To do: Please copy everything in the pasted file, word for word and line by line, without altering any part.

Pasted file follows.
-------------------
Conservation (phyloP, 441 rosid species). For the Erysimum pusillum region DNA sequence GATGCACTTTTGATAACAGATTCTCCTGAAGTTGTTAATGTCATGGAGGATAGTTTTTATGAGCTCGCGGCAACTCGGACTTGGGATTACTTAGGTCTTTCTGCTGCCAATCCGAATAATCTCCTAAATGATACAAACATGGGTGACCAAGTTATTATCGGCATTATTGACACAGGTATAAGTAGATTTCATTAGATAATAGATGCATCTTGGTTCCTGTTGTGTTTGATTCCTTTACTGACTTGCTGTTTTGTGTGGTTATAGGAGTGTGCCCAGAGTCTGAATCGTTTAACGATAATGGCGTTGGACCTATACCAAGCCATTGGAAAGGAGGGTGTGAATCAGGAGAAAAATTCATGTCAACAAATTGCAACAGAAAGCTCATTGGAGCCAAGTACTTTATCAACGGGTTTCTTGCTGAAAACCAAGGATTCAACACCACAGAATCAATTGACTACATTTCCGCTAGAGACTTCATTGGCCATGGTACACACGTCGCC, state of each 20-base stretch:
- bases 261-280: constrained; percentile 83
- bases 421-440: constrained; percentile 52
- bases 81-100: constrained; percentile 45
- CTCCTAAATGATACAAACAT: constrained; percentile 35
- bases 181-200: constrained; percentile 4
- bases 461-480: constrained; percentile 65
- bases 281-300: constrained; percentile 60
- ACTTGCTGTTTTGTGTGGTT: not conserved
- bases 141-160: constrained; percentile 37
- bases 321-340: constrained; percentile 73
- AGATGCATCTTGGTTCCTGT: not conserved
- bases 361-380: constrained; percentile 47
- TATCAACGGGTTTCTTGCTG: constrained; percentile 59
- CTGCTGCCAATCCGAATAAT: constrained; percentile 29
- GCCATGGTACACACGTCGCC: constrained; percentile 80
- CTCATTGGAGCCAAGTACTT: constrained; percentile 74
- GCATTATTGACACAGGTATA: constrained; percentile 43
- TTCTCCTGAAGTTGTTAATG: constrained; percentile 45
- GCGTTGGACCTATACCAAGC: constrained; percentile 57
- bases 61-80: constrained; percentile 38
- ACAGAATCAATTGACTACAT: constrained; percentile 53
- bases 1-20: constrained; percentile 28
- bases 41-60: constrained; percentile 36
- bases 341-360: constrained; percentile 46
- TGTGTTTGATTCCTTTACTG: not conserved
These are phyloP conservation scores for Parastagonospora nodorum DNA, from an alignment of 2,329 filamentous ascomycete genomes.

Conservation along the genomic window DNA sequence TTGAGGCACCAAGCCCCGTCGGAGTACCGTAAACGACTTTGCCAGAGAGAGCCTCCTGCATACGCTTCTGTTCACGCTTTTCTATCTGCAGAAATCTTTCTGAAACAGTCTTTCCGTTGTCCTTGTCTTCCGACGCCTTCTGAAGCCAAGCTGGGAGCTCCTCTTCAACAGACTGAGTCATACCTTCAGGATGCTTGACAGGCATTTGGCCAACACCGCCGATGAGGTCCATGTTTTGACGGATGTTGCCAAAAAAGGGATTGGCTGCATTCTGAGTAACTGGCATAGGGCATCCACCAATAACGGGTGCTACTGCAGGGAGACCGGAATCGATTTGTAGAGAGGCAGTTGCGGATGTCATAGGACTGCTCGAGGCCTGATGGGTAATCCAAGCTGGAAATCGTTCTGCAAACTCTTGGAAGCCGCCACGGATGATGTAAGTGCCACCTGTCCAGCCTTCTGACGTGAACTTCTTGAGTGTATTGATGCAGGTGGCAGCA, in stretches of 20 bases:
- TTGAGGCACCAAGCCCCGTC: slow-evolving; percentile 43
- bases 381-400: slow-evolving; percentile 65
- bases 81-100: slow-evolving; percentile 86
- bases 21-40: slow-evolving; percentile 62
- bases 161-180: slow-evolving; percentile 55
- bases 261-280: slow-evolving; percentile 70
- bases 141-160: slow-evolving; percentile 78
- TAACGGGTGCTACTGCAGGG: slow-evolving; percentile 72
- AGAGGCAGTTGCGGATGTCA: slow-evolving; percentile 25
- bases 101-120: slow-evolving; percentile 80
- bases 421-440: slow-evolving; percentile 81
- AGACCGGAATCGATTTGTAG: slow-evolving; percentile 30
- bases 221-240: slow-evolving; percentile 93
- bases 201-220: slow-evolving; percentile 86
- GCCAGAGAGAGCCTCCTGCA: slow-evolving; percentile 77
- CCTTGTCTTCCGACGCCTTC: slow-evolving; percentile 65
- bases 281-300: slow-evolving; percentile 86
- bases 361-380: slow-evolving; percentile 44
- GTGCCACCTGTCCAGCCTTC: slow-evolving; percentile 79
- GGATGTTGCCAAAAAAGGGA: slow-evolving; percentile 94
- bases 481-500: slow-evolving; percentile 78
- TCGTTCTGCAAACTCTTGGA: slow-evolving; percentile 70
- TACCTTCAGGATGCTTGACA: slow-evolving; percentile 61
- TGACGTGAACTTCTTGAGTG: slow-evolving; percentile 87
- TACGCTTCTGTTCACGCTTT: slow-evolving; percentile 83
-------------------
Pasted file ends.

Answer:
Conservation (phyloP, 441 rosid species). For the Erysimum pusillum region DNA sequence GATGCACTTTTGATAACAGATTCTCCTGAAGTTGTTAATGTCATGGAGGATAGTTTTTATGAGCTCGCGGCAACTCGGACTTGGGATTACTTAGGTCTTTCTGCTGCCAATCCGAATAATCTCCTAAATGATACAAACATGGGTGACCAAGTTATTATCGGCATTATTGACACAGGTATAAGTAGATTTCATTAGATAATAGATGCATCTTGGTTCCTGTTGTGTTTGATTCCTTTACTGACTTGCTGTTTTGTGTGGTTATAGGAGTGTGCCCAGAGTCTGAATCGTTTAACGATAATGGCGTTGGACCTATACCAAGCCATTGGAAAGGAGGGTGTGAATCAGGAGAAAAATTCATGTCAACAAATTGCAACAGAAAGCTCATTGGAGCCAAGTACTTTATCAACGGGTTTCTTGCTGAAAACCAAGGATTCAACACCACAGAATCAATTGACTACATTTCCGCTAGAGACTTCATTGGCCATGGTACACACGTCGCC, state of each 20-base stretch:
- bases 261-280: constrained; percentile 83
- bases 421-440: constrained; percentile 52
- bases 81-100: constrained; percentile 45
- CTCCTAAATGATACAAACAT: constrained; percentile 35
- bases 181-200: constrained; percentile 4
- bases 461-480: constrained; percentile 65
- bases 281-300: constrained; percentile 60
- ACTTGCTGTTTTGTGTGGTT: not conserved
- bases 141-160: constrained; percentile 37
- bases 321-340: constrained; percentile 73
- AGATGCATCTTGGTTCCTGT: not conserved
- bases 361-380: constrained; percentile 47
- TATCAACGGGTTTCTTGCTG: constrained; percentile 59
- CTGCTGCCAATCCGAATAAT: constrained; percentile 29
- GCCATGGTACACACGTCGCC: constrained; percentile 80
- CTCATTGGAGCCAAGTACTT: constrained; percentile 74
- GCATTATTGACACAGGTATA: constrained; percentile 43
- TTCTCCTGAAGTTGTTAATG: constrained; percentile 45
- GCGTTGGACCTATACCAAGC: constrained; percentile 57
- bases 61-80: constrained; percentile 38
- ACAGAATCAATTGACTACAT: constrained; percentile 53
- bases 1-20: constrained; percentile 28
- bases 41-60: constrained; percentile 36
- bases 341-360: constrained; percentile 46
- TGTGTTTGATTCCTTTACTG: not conserved
These are phyloP conservation scores for Parastagonospora nodorum DNA, from an alignment of 2,329 filamentous ascomycete genomes.

Conservation along the genomic window DNA sequence TTGAGGCACCAAGCCCCGTCGGAGTACCGTAAACGACTTTGCCAGAGAGAGCCTCCTGCATACGCTTCTGTTCACGCTTTTCTATCTGCAGAAATCTTTCTGAAACAGTCTTTCCGTTGTCCTTGTCTTCCGACGCCTTCTGAAGCCAAGCTGGGAGCTCCTCTTCAACAGACTGAGTCATACCTTCAGGATGCTTGACAGGCATTTGGCCAACACCGCCGATGAGGTCCATGTTTTGACGGATGTTGCCAAAAAAGGGATTGGCTGCATTCTGAGTAACTGGCATAGGGCATCCACCAATAACGGGTGCTACTGCAGGGAGACCGGAATCGATTTGTAGAGAGGCAGTTGCGGATGTCATAGGACTGCTCGAGGCCTGATGGGTAATCCAAGCTGGAAATCGTTCTGCAAACTCTTGGAAGCCGCCACGGATGATGTAAGTGCCACCTGTCCAGCCTTCTGACGTGAACTTCTTGAGTGTATTGATGCAGGTGGCAGCA, in stretches of 20 bases:
- TTGAGGCACCAAGCCCCGTC: slow-evolving; percentile 43
- bases 381-400: slow-evolving; percentile 65
- bases 81-100: slow-evolving; percentile 86
- bases 21-40: slow-evolving; percentile 62
- bases 161-180: slow-evolving; percentile 55
- bases 261-280: slow-evolving; percentile 70
- bases 141-160: slow-evolving; percentile 78
- TAACGGGTGCTACTGCAGGG: slow-evolving; percentile 72
- AGAGGCAGTTGCGGATGTCA: slow-evolving; percentile 25
- bases 101-120: slow-evolving; percentile 80
- bases 421-440: slow-evolving; percentile 81
- AGACCGGAATCGATTTGTAG: slow-evolving; percentile 30
- bases 221-240: slow-evolving; percentile 93
- bases 201-220: slow-evolving; percentile 86
- GCCAGAGAGAGCCTCCTGCA: slow-evolving; percentile 77
- CCTTGTCTTCCGACGCCTTC: slow-evolving; percentile 65
- bases 281-300: slow-evolving; percentile 86
- bases 361-380: slow-evolving; percentile 44
- GTGCCACCTGTCCAGCCTTC: slow-evolving; percentile 79
- GGATGTTGCCAAAAAAGGGA: slow-evolving; percentile 94
- bases 481-500: slow-evolving; percentile 78
- TCGTTCTGCAAACTCTTGGA: slow-evolving; percentile 70
- TACCTTCAGGATGCTTGACA: slow-evolving; percentile 61
- TGACGTGAACTTCTTGAGTG: slow-evolving; percentile 87
- TACGCTTCTGTTCACGCTTT: slow-evolving; percentile 83